Upcycling clothes that already exist is one way to ensure sustainability, because it promotes the idea of circular fashion. To ‘upcycle’ is to take something already made and then improve upon it, or turn it into a fresh item, meaning that you’re not seeking out new, raw materials to start from scratch.
Upcycling decreases textile waste, pollution, and greenhouse gas emissions. Overall, the practice of upcycling clothes lowers the demand for new clothing production, which is extremely wasteful and destructive for the planet. Upcycling is often used for old clothes that cannot be recycled. The pandemic has seen many fashion giants come up with innovative ways to deal with their un-sold garments. Keep reading to find how upcycling helps not only deal with huge amounts of waste but also gives trendy and quirky clothes and accessories.
Upcycling clothing is extremely Important for the environment because it is one of the best ways to discard them without harming it. It has many environmental benefits such as less waste, lower pollution, water, and energy savings. The overproduction and overconsumption of cheaply made clothing cause a lot of harm to the planet, people, and animals living on it. The textile and apparel industry is one of the largest polluters globally.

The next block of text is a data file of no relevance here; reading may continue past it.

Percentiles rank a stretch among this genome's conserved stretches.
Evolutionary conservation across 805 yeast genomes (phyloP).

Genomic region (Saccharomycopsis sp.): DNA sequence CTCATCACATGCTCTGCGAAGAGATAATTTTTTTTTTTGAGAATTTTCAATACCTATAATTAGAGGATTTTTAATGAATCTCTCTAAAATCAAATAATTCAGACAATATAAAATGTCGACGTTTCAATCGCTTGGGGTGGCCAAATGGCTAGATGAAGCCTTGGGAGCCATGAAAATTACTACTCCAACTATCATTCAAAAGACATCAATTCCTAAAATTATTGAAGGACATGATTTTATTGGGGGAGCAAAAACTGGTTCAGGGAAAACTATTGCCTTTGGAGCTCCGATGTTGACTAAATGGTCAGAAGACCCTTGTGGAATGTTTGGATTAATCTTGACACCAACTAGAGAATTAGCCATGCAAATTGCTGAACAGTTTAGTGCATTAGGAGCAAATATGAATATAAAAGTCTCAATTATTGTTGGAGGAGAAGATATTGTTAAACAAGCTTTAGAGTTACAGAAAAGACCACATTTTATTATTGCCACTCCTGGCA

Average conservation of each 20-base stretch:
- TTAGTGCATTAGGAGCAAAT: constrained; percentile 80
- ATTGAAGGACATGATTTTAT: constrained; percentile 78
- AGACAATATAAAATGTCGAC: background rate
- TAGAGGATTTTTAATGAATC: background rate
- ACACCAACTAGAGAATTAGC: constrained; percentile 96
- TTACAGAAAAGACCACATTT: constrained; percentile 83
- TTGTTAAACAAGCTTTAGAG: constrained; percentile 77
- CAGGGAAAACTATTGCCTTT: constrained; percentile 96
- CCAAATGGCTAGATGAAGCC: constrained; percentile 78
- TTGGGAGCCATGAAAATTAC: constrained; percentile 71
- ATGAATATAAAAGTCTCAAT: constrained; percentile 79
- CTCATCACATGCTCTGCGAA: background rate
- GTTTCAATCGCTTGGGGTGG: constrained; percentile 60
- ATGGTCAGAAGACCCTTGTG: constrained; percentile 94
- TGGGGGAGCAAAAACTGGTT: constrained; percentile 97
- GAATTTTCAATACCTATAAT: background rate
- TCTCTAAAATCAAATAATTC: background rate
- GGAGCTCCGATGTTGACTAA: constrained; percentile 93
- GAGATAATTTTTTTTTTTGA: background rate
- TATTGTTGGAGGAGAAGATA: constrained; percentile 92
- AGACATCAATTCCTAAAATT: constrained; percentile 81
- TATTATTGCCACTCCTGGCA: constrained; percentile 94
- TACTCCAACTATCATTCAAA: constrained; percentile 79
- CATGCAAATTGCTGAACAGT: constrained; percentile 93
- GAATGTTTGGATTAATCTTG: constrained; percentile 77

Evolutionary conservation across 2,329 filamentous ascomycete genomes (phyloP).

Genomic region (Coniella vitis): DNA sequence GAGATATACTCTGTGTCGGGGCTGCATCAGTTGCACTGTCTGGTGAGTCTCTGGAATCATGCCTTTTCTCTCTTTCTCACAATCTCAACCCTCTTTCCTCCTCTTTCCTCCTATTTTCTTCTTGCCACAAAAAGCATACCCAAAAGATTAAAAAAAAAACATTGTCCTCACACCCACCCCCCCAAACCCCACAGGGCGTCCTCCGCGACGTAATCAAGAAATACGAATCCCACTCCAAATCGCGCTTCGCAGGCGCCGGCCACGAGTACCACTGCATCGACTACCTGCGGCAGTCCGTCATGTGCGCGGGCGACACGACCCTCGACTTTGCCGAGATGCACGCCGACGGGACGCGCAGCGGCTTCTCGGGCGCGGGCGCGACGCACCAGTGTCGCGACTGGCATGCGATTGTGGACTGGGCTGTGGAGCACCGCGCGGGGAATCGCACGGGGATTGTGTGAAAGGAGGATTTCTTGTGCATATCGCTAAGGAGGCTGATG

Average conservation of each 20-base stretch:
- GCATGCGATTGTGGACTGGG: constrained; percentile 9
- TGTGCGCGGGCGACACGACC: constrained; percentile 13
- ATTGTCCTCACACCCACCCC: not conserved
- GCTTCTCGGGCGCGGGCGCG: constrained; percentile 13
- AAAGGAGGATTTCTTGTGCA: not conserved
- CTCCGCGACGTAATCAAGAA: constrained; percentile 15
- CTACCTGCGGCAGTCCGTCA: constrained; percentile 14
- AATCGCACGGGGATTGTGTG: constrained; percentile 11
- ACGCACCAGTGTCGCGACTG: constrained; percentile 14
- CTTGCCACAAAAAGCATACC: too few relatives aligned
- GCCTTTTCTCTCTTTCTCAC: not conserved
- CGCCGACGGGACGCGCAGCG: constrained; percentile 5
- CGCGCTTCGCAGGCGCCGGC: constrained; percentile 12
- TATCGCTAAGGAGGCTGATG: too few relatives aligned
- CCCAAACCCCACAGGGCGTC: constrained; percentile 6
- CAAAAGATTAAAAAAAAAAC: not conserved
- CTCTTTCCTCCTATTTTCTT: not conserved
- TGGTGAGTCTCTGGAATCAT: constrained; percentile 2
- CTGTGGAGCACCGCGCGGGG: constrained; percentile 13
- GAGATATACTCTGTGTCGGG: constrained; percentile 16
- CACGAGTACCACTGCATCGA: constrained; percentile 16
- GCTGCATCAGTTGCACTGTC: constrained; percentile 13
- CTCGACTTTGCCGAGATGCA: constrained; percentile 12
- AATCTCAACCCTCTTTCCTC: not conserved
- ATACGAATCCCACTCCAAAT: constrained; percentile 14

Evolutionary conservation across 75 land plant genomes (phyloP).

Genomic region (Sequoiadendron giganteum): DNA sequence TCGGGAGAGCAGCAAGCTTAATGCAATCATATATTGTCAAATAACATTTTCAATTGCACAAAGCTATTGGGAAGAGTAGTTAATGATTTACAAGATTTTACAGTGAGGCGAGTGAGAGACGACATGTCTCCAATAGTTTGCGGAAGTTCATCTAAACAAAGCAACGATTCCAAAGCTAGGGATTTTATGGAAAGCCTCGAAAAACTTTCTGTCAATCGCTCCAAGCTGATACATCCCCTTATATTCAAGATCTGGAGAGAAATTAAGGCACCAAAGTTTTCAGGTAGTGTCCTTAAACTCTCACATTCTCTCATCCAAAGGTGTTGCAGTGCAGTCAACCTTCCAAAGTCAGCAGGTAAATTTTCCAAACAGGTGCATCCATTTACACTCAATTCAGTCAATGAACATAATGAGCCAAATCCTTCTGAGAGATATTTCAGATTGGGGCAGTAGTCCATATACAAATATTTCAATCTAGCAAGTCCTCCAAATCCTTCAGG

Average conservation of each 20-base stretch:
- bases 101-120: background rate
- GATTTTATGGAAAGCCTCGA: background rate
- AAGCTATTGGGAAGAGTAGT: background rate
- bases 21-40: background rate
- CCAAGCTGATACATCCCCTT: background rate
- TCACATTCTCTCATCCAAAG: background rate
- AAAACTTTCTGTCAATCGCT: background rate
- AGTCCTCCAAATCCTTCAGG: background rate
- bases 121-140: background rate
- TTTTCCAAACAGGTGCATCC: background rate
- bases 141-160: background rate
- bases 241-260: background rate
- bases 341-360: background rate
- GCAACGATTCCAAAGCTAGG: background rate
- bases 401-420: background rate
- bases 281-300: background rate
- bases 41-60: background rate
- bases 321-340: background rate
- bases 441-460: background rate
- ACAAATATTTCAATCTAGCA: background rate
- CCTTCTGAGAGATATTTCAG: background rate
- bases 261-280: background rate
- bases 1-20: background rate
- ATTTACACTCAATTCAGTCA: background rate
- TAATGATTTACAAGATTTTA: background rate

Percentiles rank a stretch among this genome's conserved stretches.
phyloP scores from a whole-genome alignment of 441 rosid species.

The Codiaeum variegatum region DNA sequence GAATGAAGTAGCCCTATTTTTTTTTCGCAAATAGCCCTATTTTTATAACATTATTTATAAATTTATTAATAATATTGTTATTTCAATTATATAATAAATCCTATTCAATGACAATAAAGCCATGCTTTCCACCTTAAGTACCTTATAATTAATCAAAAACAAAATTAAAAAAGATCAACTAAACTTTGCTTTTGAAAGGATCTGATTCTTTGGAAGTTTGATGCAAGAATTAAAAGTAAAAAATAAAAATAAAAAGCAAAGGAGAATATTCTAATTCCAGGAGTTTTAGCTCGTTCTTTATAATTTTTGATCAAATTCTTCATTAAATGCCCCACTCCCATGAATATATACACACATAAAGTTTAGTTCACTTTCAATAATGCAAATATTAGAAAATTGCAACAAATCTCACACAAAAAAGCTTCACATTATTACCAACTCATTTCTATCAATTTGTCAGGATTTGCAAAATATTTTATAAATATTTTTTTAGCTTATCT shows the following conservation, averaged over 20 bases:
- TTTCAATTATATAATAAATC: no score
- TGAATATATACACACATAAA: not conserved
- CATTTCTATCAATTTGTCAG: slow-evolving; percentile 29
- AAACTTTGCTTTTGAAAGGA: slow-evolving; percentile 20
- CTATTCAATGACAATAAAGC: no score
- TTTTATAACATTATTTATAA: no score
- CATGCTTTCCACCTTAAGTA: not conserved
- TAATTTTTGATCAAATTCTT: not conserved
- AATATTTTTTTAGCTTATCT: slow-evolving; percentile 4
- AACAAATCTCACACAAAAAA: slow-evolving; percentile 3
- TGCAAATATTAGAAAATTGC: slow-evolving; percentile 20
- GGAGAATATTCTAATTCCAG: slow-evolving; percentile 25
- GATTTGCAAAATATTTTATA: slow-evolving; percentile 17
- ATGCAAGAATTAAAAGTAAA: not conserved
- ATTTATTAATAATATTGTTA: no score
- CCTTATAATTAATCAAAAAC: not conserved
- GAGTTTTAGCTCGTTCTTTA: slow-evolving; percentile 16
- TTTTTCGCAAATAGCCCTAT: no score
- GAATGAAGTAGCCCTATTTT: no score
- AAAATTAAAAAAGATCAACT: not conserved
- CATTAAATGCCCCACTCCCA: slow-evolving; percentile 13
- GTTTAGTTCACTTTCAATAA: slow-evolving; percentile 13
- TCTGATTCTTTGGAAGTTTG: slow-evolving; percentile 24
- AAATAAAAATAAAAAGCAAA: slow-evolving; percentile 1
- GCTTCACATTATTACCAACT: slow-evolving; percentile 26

It’s responsible for huge amounts of waste, pollution, and carbon emissions. The way we consume and discard clothes today has catastrophic consequences. The fashion industry accounts for more than 8% of all greenhouse gas emissions globally each year. If the trend continues, that number will increase by 50% by 2030.
The amount of used textile waste created annually in the United States has doubled over the last 20 years. The average American throws away 70 pounds of clothing every year 16.9 million tons of used textiles were discarded in 2018.
If you are decluttering your closet or moving out to a new place, you may wonder what to do with pieces of clothing you don’t wear anymore. Donating, selling, recycling or upcycling are great options. Upcycling clothes is one of the best ways to discard them without harming the environment. It has many environmental benefits such as less waste, lower pollution, water, and energy savings.
We have to take massive action and get rid of used clothing responsibly. We can buy fewer clothes of higher quality, take better care of the garments we already own, reuse, repair, repurpose, recycle, and upcycle used clothing. More conscious consumers and key players in the fashion industry are getting interested in upcycling clothes. It’s a great way to be more sustainable with our wardrobe.
Upcycling clothes is the next big thing in sustainable fashion
Fast Fashion has been the catalyst for a problem which has been brewing for a long time in the textile industry.